University Press Roundup

Our semi-regular roundup of recent blog posts and features from other university presses:

Just in time for March Madness, Princeton University Press provides an interview with Tim Chartier on how math can be used to predict the winners of “March Mathness.”

At the University of North Carolina Press blog, guest blogger Karen L. Cox is disgusted with how Republican candidates are approaching the south as well as how MSNBC is covering the campaigns.

MIT Press celebrates Brain Awareness week with an interview of Olaf Sporns, Head of the Computational Cognitive Neuroscience Laboratory at Indiana University Bloomington.

Beware the Ides of March! The University of Chicago Press looks at Julius Caesar’s modern legacy. Meanwhile, Oxford University Press uses the occasion to discuss the enduring romance of prophecy.

The University of Georgia Press is doing a series of videos highlighting authors in their Early American Places series. The second of these videos features Michele Reid-Vazquez discussing her book, The Year of the Lash.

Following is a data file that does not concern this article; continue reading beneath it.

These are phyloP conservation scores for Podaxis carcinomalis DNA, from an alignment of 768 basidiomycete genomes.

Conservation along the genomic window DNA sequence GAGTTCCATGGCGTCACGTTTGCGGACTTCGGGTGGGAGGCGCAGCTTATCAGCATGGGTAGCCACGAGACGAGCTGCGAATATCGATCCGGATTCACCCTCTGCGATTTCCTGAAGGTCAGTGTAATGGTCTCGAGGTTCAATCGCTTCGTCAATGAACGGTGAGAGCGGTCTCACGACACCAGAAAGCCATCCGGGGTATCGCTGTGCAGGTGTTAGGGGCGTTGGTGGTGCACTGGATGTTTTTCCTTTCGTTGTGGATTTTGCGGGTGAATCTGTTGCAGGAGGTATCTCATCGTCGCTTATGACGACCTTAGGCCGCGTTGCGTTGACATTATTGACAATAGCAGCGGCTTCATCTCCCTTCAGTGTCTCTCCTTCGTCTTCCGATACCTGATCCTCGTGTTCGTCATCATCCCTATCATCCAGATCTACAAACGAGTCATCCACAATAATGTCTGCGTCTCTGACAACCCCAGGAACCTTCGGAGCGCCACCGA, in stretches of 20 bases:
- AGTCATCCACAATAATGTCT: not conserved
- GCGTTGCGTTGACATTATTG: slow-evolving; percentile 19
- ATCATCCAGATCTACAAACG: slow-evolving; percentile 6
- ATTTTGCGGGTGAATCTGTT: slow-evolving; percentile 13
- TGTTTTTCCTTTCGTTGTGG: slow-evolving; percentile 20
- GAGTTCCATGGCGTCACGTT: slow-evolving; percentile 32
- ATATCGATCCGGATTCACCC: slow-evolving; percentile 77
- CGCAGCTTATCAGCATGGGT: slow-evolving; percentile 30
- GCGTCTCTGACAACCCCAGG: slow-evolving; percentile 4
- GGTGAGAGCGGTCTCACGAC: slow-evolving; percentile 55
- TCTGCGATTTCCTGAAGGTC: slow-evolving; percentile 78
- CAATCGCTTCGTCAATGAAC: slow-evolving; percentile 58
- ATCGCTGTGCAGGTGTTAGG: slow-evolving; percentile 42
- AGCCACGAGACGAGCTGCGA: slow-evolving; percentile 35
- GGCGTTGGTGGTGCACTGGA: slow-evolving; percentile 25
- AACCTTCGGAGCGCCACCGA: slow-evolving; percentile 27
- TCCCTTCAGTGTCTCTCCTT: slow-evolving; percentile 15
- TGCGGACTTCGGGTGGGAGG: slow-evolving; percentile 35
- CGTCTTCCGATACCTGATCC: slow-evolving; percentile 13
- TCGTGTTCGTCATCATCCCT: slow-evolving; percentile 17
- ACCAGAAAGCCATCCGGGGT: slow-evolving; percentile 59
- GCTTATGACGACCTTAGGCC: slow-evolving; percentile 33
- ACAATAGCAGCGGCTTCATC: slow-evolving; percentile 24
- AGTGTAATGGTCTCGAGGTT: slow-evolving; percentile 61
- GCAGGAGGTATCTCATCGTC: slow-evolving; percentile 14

At the University of Michigan Press blog, guest blogger Dennis Wild discusses the sad saga of the double-crested cormorant in America.

Beacon Broadside’s blog features a religious defense of love, homosexual as well as heterosexual (despite what Kirk Cameron may think) by guest blogger Jay Michaelson.

Harvard University Press takes a look back at Carol Gilligan’s landmark book In a Different Voice, one of the most important social science works of the 20th century.

Yale University Press explains the experience of publishing books about the Arab Spring while the events in the Middle East were actually taking place.

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